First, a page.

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Series

1984

Plasma motion

Articles 1 - 4 of 4

Full-Text Articles in Physics

Ionospheric Currents And F-Region Plasma Boundaries Near The Dayside Cusp, S Vennerstrom, E Friis-Christensen, T S. Jorgensen, C E. Rasmussen, C R. Clauer, Vincent B. Wickwar Jan 1984

Ionospheric Currents And F-Region Plasma Boundaries Near The Dayside Cusp, S Vennerstrom, E Friis-Christensen, T S. Jorgensen, C E. Rasmussen, C R. Clauer, Vincent B. Wickwar

All Physics Faculty Publications

Observational evidence of the location of a dayside high‐latitude ionospheric current (DPY current) with respect to the different regimes of the high‐latitude magnetosphere is obtained by analyzing data from the magnetometer chain along the west coast of Greenland in conjunction with simultaneous measurements from the newly established incoherent‐scatter radar facility at Sondre Stromfjord. The latitudinal location of the DPY current is compared with the location of the maximum F‐region electron temperature and with the location of the plasma convection reversal from sunward to antisunward. The maximum in the F‐region electron temperature roughly coincides with the ...


On The Reversal From “Sunward” To “Antisunward” Plasma Convection In The Dayside High Latitude Ionosphere, T S. Jorgensen, E Friis-Christensen, Vincent B. Wickwar, J D. Kelly, C R. Clauer, P M. Banks Jan 1984

On The Reversal From “Sunward” To “Antisunward” Plasma Convection In The Dayside High Latitude Ionosphere, T S. Jorgensen, E Friis-Christensen, Vincent B. Wickwar, J D. Kelly, C R. Clauer, P M. Banks

All Physics Faculty Publications

Preliminary observations of dayside high latitude ionospheric plasma convection with the Sondrestrom incoherent‐scatter radar indicate that plasma can be observed to enter the polar cap region through rotational reversals at most local times between dawn and dusk and not just in a narrow region around noon. Assuming that rotational reversals are signatures of a solar wind‐magnetosphere interaction which drives magnetospheric convection, the observations indicate that this interaction occurs over a longitudinally wide area of the dayside magnetosphere. The observations also show that the distribution of F‐region plasma in the polar cap is dependent on ionization sources anywhere ...


Very High Electron Temperatures In The Daytime F-Region At Sondrestrom, W Kofman, Vincent B. Wickwar Jan 1984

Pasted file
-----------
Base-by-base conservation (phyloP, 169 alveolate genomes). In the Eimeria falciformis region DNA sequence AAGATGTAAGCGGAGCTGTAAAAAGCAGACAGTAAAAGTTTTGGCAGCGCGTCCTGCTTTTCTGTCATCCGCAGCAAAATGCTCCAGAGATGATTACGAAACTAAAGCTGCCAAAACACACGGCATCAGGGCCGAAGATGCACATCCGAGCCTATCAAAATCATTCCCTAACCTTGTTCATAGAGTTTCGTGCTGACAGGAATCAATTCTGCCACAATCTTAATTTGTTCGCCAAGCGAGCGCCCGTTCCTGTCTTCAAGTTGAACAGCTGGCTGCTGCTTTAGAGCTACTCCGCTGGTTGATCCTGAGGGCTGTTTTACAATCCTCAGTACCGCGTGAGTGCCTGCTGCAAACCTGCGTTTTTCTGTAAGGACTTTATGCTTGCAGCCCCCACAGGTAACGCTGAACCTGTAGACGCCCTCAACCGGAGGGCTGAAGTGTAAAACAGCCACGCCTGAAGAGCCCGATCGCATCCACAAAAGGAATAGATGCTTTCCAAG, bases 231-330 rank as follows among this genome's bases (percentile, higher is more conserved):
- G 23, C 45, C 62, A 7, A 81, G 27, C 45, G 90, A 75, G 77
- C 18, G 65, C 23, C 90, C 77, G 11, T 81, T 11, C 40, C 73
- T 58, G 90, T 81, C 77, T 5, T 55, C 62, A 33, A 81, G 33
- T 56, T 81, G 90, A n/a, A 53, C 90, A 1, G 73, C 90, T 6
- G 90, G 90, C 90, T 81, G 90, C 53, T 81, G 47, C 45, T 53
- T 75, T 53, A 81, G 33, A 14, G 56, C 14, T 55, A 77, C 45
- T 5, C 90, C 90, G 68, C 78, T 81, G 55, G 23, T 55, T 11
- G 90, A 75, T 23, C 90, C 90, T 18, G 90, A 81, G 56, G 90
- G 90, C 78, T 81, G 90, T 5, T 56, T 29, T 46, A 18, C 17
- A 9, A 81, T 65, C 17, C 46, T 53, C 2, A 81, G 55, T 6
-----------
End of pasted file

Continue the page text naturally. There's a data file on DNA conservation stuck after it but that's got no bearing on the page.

Very High Electron Temperatures In The Daytime F-Region At Sondrestrom, W Kofman, Vincent B. Wickwar

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Sondrestrom observations show that a characteristic F‐region signature of the interaction between the magnetosphere and ionosphere is a narrow band of elevated electron temperatures. Its location is associated with the ion convection reversal in the morning and evening convection cells. Typically, near 500 km altitude, the temperature is 3500 to 4000 K. However, on 24 April 1983, a geomagnetically very active day with Kp values of 6‐ during the period of interest, the electron temperature reached 6000 K in the afternoon convection reversal. The ion velocities were between 1 and 2 km/s on both sides of the reversal ...


Dayside Red Auroras At Very High Latitudes: The Importance Of Thermal Excitation, Vincent B. Wickwar, W Kofman Jan 1984

Dayside Red Auroras At Very High Latitudes: The Importance Of Thermal Excitation, Vincent B. Wickwar, W Kofman

All Physics Faculty Publications

Extensive radar observations have been made from Sondrestrom of the F region in the daytime sector between 70 and 79° Λ. Regions of enhanced electron temperature and electron density are found in close association with the velocity reversal in the morning and afternoon convection cells. From the radar measurements, calculations are made of the contributions to the atomic oxygen emission at 6300A from dissociative recombination and thermal excitation. The latter mechanism, in particular, in the enhancement regions gives rise to intensities that are comparable to those observed at very high latitudes during the past decade.